A group of loafers upon the pavements, all staring up at a particular window, directed me to the house which I had come to see. A tall, thin man with coloured glasses, whom I strongly suspected of being a plain-clothes detective, was pointing out some theory of his own, while the others crowded round to listen to what he said.
I got as near him as I could, but his observations seemed to me to be absurd, so I withdrew again in some disgust. As I did so I struck against an elderly deformed man, who had been behind me, and I knocked down several books which he was carrying. I endeavoured to apologize for the accident, but it was evident that these books which I had so unfortunately maltreated were very precious objects in the eyes of their owner.
With a snarl of contempt he turned upon his heel, and I saw his curved back and white side-whiskers disappear among the throng. My observations of No. The house was separated from the street by a low wall and railing, the whole not more than five feet high. It was perfectly easy, therefore, for anyone to get into the garden, but the window was entirely inaccessible, since there was no water-pipe or anything which could help the most active man to climb it. More puzzled than ever I retraced my steps to Kensington. I had not been in my study five minutes when the maid entered to say that a person desired to see me.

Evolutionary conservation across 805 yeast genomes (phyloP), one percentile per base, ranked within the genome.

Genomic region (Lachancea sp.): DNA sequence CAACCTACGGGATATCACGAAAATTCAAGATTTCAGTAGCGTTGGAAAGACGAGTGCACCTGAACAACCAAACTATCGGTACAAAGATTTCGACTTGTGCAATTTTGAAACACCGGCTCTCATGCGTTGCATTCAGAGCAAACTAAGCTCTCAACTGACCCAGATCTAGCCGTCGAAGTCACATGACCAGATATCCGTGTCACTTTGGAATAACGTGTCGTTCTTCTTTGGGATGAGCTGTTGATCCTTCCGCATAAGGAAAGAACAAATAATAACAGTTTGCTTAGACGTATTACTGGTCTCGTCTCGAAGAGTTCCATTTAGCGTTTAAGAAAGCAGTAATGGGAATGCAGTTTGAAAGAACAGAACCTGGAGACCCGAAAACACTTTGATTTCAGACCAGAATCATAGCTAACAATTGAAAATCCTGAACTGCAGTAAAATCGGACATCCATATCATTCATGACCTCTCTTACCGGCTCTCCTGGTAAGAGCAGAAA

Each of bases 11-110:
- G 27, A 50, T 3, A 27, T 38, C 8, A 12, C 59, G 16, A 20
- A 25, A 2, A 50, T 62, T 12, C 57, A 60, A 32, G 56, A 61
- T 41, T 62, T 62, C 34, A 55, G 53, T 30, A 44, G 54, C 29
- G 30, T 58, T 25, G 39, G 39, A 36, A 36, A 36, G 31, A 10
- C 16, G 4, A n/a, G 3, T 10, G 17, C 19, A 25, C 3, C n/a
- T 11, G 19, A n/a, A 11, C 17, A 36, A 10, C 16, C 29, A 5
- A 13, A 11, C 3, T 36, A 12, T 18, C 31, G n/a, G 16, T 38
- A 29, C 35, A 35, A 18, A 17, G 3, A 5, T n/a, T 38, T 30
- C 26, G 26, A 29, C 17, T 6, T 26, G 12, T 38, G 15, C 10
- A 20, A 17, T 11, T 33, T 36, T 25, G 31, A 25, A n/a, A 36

To my astonishment it was none other than my strange old book-collector, his sharp, wizened face peering out from a frame of white hair, and his precious volumes, a dozen of them at least, wedged under his right arm. With five volumes you could just fill that gap on that second shelf.
The Adventure of the Empty House